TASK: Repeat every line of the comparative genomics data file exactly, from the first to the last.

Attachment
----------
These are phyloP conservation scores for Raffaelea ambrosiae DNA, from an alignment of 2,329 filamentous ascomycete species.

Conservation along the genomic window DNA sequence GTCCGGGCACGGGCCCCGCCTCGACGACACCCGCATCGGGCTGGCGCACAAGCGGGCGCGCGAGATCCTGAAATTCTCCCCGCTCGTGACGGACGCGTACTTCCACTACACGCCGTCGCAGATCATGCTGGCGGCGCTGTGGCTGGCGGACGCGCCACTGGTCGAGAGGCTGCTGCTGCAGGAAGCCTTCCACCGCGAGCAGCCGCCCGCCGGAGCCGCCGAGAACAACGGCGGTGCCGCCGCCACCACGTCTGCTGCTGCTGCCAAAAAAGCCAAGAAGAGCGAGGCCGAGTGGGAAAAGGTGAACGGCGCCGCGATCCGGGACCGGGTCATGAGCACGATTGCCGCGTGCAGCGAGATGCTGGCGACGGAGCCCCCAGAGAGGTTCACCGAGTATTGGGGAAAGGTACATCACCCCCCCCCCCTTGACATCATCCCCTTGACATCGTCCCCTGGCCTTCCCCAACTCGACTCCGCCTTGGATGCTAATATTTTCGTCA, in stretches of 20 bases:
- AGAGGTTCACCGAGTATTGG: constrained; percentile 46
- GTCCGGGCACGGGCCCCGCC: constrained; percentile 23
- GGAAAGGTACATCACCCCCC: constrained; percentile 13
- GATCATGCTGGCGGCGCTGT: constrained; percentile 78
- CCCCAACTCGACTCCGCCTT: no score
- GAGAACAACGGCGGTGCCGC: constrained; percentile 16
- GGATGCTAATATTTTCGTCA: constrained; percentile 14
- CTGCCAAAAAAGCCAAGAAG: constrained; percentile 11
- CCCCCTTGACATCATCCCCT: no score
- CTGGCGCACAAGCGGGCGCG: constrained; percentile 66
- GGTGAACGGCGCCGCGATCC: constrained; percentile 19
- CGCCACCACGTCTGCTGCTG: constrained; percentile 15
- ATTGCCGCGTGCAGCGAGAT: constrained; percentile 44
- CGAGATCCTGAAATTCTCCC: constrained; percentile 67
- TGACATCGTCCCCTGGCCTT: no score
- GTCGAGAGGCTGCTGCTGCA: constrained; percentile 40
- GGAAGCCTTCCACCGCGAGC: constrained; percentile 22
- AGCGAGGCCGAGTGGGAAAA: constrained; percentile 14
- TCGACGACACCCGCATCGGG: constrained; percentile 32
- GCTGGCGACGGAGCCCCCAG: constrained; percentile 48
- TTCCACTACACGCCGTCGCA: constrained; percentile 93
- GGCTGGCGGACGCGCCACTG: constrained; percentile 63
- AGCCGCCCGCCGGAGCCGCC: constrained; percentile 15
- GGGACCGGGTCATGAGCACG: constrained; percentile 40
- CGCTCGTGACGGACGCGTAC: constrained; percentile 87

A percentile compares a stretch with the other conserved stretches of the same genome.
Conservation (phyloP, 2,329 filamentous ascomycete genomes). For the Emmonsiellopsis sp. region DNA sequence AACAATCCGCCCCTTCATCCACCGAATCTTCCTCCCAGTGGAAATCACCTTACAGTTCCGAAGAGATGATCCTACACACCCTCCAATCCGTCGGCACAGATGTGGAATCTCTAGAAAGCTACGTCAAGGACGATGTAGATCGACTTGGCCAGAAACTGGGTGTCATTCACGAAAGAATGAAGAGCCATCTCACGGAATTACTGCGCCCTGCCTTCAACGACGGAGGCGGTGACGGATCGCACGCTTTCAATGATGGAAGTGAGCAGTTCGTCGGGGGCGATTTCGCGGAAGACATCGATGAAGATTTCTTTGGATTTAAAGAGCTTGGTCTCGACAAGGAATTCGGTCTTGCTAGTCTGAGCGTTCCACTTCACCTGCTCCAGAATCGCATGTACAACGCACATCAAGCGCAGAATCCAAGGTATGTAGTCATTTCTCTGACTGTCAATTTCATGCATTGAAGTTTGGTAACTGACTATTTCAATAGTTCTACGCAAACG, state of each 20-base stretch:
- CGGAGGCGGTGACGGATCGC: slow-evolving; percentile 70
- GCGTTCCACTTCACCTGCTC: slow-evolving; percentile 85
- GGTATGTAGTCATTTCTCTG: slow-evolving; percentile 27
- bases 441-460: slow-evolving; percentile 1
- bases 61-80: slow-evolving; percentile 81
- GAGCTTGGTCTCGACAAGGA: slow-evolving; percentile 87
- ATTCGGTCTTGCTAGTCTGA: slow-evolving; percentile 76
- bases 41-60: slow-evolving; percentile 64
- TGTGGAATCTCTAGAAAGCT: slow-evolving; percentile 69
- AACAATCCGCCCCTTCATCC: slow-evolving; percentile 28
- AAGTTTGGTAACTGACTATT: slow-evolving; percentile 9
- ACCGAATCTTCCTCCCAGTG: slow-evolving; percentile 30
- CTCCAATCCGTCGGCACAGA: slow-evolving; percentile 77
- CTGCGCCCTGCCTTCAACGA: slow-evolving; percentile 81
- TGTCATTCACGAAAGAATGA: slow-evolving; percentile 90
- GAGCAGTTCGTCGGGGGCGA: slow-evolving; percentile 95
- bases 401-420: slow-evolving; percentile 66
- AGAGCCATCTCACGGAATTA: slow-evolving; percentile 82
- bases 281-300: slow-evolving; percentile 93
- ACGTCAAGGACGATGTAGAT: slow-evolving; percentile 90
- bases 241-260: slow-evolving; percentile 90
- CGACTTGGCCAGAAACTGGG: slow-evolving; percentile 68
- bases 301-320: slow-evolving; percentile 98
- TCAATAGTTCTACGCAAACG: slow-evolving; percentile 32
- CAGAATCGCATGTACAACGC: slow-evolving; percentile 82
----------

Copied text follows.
These are phyloP conservation scores for Raffaelea ambrosiae DNA, from an alignment of 2,329 filamentous ascomycete species.

Conservation along the genomic window DNA sequence GTCCGGGCACGGGCCCCGCCTCGACGACACCCGCATCGGGCTGGCGCACAAGCGGGCGCGCGAGATCCTGAAATTCTCCCCGCTCGTGACGGACGCGTACTTCCACTACACGCCGTCGCAGATCATGCTGGCGGCGCTGTGGCTGGCGGACGCGCCACTGGTCGAGAGGCTGCTGCTGCAGGAAGCCTTCCACCGCGAGCAGCCGCCCGCCGGAGCCGCCGAGAACAACGGCGGTGCCGCCGCCACCACGTCTGCTGCTGCTGCCAAAAAAGCCAAGAAGAGCGAGGCCGAGTGGGAAAAGGTGAACGGCGCCGCGATCCGGGACCGGGTCATGAGCACGATTGCCGCGTGCAGCGAGATGCTGGCGACGGAGCCCCCAGAGAGGTTCACCGAGTATTGGGGAAAGGTACATCACCCCCCCCCCCTTGACATCATCCCCTTGACATCGTCCCCTGGCCTTCCCCAACTCGACTCCGCCTTGGATGCTAATATTTTCGTCA, in stretches of 20 bases:
- AGAGGTTCACCGAGTATTGG: constrained; percentile 46
- GTCCGGGCACGGGCCCCGCC: constrained; percentile 23
- GGAAAGGTACATCACCCCCC: constrained; percentile 13
- GATCATGCTGGCGGCGCTGT: constrained; percentile 78
- CCCCAACTCGACTCCGCCTT: no score
- GAGAACAACGGCGGTGCCGC: constrained; percentile 16
- GGATGCTAATATTTTCGTCA: constrained; percentile 14
- CTGCCAAAAAAGCCAAGAAG: constrained; percentile 11
- CCCCCTTGACATCATCCCCT: no score
- CTGGCGCACAAGCGGGCGCG: constrained; percentile 66
- GGTGAACGGCGCCGCGATCC: constrained; percentile 19
- CGCCACCACGTCTGCTGCTG: constrained; percentile 15
- ATTGCCGCGTGCAGCGAGAT: constrained; percentile 44
- CGAGATCCTGAAATTCTCCC: constrained; percentile 67
- TGACATCGTCCCCTGGCCTT: no score
- GTCGAGAGGCTGCTGCTGCA: constrained; percentile 40
- GGAAGCCTTCCACCGCGAGC: constrained; percentile 22
- AGCGAGGCCGAGTGGGAAAA: constrained; percentile 14
- TCGACGACACCCGCATCGGG: constrained; percentile 32
- GCTGGCGACGGAGCCCCCAG: constrained; percentile 48
- TTCCACTACACGCCGTCGCA: constrained; percentile 93
- GGCTGGCGGACGCGCCACTG: constrained; percentile 63
- AGCCGCCCGCCGGAGCCGCC: constrained; percentile 15
- GGGACCGGGTCATGAGCACG: constrained; percentile 40
- CGCTCGTGACGGACGCGTAC: constrained; percentile 87

A percentile compares a stretch with the other conserved stretches of the same genome.
Conservation (phyloP, 2,329 filamentous ascomycete genomes). For the Emmonsiellopsis sp. region DNA sequence AACAATCCGCCCCTTCATCCACCGAATCTTCCTCCCAGTGGAAATCACCTTACAGTTCCGAAGAGATGATCCTACACACCCTCCAATCCGTCGGCACAGATGTGGAATCTCTAGAAAGCTACGTCAAGGACGATGTAGATCGACTTGGCCAGAAACTGGGTGTCATTCACGAAAGAATGAAGAGCCATCTCACGGAATTACTGCGCCCTGCCTTCAACGACGGAGGCGGTGACGGATCGCACGCTTTCAATGATGGAAGTGAGCAGTTCGTCGGGGGCGATTTCGCGGAAGACATCGATGAAGATTTCTTTGGATTTAAAGAGCTTGGTCTCGACAAGGAATTCGGTCTTGCTAGTCTGAGCGTTCCACTTCACCTGCTCCAGAATCGCATGTACAACGCACATCAAGCGCAGAATCCAAGGTATGTAGTCATTTCTCTGACTGTCAATTTCATGCATTGAAGTTTGGTAACTGACTATTTCAATAGTTCTACGCAAACG, state of each 20-base stretch:
- CGGAGGCGGTGACGGATCGC: slow-evolving; percentile 70
- GCGTTCCACTTCACCTGCTC: slow-evolving; percentile 85
- GGTATGTAGTCATTTCTCTG: slow-evolving; percentile 27
- bases 441-460: slow-evolving; percentile 1
- bases 61-80: slow-evolving; percentile 81
- GAGCTTGGTCTCGACAAGGA: slow-evolving; percentile 87
- ATTCGGTCTTGCTAGTCTGA: slow-evolving; percentile 76
- bases 41-60: slow-evolving; percentile 64
- TGTGGAATCTCTAGAAAGCT: slow-evolving; percentile 69
- AACAATCCGCCCCTTCATCC: slow-evolving; percentile 28
- AAGTTTGGTAACTGACTATT: slow-evolving; percentile 9
- ACCGAATCTTCCTCCCAGTG: slow-evolving; percentile 30
- CTCCAATCCGTCGGCACAGA: slow-evolving; percentile 77
- CTGCGCCCTGCCTTCAACGA: slow-evolving; percentile 81
- TGTCATTCACGAAAGAATGA: slow-evolving; percentile 90
- GAGCAGTTCGTCGGGGGCGA: slow-evolving; percentile 95
- bases 401-420: slow-evolving; percentile 66
- AGAGCCATCTCACGGAATTA: slow-evolving; percentile 82
- bases 281-300: slow-evolving; percentile 93
- ACGTCAAGGACGATGTAGAT: slow-evolving; percentile 90
- bases 241-260: slow-evolving; percentile 90
- CGACTTGGCCAGAAACTGGG: slow-evolving; percentile 68
- bases 301-320: slow-evolving; percentile 98
- TCAATAGTTCTACGCAAACG: slow-evolving; percentile 32
- CAGAATCGCATGTACAACGC: slow-evolving; percentile 82